THE UNITED NATIONS — Floods likely worsened by climate change have submerged a third of Pakistan’s territory and left 33 million people scrambling to survive, according to Pakistan’s prime minister, who says he came to the United Nations this year to tell the world that “tomorrow, what a tragedy can befall another country.
In an extensive interview with The Associated Press, Shahbaz Sharif urged world leaders gathered for their annual meeting at the General Assembly to come together and raise resources “to build resilient infrastructure, to build adaptation, so that our future generations may be saved”.
The initial estimate of losses to the economy from the three-month flood disaster is $30 billion, Sharif said, and he asked UN Secretary-General Antonio Guterres on Thursday to hold quickly a donors’ conference. The UN chief agreed, Sharif said.
“Thousands of kilometers of roads have been destroyed, washed away – railway bridges, railways, communications, underpasses, transport. All of this requires funds,” Sharif said. “We need funds to provide livelihoods for our people.”
Sharif, the brother of disgraced former prime minister Nawaz Sharif, took office in April after a week of unrest in Pakistan. He replaced Imran Khan, a cricketer-turned-politician star who was one of the country’s most prominent leaders of the previous generation and retains wide influence. Khan was ousted in a vote of no confidence after 3½ years in office.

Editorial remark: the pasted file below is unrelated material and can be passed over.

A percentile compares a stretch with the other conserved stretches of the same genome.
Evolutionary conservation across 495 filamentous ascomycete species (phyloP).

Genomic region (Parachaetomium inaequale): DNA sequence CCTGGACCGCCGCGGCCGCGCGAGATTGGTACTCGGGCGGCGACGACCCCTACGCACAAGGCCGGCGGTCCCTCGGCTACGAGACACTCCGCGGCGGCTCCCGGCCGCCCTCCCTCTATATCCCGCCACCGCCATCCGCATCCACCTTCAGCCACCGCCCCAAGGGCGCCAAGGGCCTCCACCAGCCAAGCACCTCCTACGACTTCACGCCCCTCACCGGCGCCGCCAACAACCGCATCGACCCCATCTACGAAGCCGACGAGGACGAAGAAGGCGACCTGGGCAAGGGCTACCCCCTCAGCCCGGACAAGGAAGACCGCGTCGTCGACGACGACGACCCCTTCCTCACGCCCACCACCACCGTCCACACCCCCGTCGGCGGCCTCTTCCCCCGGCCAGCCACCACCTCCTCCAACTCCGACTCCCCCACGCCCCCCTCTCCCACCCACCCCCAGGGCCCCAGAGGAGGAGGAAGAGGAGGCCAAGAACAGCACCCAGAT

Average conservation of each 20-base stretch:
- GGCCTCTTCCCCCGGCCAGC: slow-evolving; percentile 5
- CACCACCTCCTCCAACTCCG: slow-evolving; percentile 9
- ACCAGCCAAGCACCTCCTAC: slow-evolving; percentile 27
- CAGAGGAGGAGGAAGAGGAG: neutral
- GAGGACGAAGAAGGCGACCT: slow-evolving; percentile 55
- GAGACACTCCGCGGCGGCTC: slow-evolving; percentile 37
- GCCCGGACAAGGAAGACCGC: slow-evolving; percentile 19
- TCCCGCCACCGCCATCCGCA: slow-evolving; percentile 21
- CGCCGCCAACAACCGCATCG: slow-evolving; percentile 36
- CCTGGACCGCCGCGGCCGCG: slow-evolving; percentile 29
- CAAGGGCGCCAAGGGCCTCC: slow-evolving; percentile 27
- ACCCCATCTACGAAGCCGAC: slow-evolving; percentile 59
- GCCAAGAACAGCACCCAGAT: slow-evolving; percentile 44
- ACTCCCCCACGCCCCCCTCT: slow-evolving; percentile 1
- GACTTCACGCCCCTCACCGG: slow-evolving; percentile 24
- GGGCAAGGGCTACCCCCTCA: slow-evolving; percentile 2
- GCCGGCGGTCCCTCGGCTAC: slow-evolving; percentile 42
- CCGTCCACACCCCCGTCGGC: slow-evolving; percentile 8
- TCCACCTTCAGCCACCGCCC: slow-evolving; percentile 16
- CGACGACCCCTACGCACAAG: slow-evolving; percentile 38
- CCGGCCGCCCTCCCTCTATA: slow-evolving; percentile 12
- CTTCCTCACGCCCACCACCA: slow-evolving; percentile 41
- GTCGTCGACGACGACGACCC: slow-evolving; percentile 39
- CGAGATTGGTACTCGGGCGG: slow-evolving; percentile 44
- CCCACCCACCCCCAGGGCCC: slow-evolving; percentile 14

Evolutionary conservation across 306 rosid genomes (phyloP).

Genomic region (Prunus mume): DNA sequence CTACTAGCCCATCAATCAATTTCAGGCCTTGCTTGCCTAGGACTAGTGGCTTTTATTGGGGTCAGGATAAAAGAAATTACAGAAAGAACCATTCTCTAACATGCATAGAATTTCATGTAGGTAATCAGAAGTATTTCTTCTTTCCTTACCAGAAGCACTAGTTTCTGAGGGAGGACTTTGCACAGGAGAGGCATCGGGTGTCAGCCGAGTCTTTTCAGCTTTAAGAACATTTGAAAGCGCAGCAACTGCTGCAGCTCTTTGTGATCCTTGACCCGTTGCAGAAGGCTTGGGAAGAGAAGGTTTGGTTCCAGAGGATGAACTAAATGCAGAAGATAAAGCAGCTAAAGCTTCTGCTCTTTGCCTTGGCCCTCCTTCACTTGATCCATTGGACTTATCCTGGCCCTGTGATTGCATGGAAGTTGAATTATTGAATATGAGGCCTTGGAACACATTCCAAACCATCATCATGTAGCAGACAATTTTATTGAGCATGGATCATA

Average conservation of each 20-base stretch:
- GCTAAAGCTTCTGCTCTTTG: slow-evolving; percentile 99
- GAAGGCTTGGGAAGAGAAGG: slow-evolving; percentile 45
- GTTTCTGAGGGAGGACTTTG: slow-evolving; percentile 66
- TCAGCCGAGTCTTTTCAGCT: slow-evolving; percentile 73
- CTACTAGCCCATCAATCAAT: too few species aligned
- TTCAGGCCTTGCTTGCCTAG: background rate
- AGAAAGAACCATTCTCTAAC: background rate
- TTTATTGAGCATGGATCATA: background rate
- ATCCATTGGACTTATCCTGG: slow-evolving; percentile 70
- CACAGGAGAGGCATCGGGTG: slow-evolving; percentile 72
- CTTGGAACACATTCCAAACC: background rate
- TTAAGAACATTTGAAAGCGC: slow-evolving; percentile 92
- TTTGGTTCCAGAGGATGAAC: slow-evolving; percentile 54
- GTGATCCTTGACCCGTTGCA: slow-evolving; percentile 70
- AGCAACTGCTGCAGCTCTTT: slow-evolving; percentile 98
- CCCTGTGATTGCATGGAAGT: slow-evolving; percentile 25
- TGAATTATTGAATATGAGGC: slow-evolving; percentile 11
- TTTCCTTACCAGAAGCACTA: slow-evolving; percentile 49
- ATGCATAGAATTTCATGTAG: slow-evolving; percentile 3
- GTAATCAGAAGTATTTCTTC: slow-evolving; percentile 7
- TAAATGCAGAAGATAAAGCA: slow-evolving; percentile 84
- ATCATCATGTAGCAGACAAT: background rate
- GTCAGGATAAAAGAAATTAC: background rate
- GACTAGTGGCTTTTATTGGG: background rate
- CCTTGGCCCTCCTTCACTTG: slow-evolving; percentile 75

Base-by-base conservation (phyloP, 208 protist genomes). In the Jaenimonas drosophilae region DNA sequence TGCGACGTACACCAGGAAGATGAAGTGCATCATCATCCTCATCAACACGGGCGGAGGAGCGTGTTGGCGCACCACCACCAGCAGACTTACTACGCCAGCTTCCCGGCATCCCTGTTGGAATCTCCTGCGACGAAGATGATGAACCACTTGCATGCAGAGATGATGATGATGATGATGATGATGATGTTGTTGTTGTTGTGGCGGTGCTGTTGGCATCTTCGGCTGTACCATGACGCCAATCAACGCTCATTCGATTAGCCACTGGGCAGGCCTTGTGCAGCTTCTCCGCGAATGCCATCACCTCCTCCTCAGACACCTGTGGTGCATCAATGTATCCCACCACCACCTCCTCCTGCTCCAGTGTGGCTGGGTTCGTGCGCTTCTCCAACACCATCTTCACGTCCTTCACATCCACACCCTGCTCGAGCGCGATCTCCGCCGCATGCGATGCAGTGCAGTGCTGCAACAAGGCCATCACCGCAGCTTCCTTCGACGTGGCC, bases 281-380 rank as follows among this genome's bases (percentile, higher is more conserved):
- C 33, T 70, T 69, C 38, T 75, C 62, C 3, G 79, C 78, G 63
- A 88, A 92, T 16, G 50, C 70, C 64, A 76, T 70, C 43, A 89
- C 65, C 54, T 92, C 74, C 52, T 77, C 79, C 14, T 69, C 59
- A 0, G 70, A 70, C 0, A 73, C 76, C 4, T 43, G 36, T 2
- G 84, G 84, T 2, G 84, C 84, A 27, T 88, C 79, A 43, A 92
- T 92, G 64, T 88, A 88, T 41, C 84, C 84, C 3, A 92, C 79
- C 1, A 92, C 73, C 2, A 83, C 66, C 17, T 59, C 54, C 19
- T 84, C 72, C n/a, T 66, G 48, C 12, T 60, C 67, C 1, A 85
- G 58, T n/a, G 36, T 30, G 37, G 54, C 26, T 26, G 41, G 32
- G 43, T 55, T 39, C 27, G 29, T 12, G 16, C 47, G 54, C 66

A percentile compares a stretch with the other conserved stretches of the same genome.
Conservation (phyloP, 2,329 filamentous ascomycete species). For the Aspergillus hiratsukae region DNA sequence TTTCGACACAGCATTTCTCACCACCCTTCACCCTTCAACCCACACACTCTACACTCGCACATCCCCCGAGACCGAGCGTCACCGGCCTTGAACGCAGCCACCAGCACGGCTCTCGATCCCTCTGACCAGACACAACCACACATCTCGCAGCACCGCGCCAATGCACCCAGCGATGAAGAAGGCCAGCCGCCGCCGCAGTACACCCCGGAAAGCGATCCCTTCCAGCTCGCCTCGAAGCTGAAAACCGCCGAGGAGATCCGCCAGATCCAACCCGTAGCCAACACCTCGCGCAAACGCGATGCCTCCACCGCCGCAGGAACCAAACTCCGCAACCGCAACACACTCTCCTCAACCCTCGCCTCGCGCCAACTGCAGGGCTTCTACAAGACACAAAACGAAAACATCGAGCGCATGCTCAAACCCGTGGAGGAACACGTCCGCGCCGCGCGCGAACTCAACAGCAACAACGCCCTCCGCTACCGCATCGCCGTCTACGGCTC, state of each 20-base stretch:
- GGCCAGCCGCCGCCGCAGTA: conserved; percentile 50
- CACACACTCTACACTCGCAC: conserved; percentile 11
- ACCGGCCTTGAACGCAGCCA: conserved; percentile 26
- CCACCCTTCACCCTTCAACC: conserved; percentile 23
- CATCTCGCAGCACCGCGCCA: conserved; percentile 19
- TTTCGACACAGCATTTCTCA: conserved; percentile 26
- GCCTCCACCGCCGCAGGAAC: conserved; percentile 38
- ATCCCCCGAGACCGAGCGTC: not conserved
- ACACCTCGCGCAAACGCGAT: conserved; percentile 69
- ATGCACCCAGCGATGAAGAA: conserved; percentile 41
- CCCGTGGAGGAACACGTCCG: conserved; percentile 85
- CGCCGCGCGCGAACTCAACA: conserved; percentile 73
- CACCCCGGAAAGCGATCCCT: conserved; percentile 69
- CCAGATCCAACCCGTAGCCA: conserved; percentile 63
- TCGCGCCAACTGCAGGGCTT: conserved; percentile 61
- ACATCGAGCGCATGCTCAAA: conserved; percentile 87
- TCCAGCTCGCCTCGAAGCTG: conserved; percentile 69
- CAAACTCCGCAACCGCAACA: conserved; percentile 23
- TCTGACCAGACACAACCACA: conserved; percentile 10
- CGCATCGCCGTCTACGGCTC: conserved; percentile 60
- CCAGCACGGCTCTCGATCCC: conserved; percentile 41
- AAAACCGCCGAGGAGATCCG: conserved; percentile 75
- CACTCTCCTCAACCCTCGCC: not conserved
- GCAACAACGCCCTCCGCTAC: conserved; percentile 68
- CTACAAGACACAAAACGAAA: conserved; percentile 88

While climate change likely increased rainfall by up to 50% at the end of last month in two southern provinces of Pakistan, global warming was not the main cause of the country’s catastrophic floods, according to a new analysis. scientific. Pakistan’s overall vulnerability, including people living in danger, was the main factor.
But human-caused climate change “also plays a very important role here,” lead study author Friederike Otto, a climatologist at Imperial College London, said earlier this month.
Either way, Sharif said the impact on his country is immense. More than 1,600 people died, including hundreds of children. Crops on 4 million acres were washed away. Millions of homes were damaged or completely destroyed, and life savings disappeared in the devastating floods caused by the monsoon rains.
Casting Pakistan as a victim of climate change made worse by the actions of other nations, Sharif said Pakistan is responsible for less than 1% of the carbon emissions that cause global warming. “We are”, said the Prime Minister, “a victim of something with which we have nothing to do”.
He echoed the sentiments on Friday afternoon when addressing his fellow leaders in the General Assembly, telling them other places were next. “One thing is very clear,” he said. “What happened in Pakistan will not stay in Pakistan.”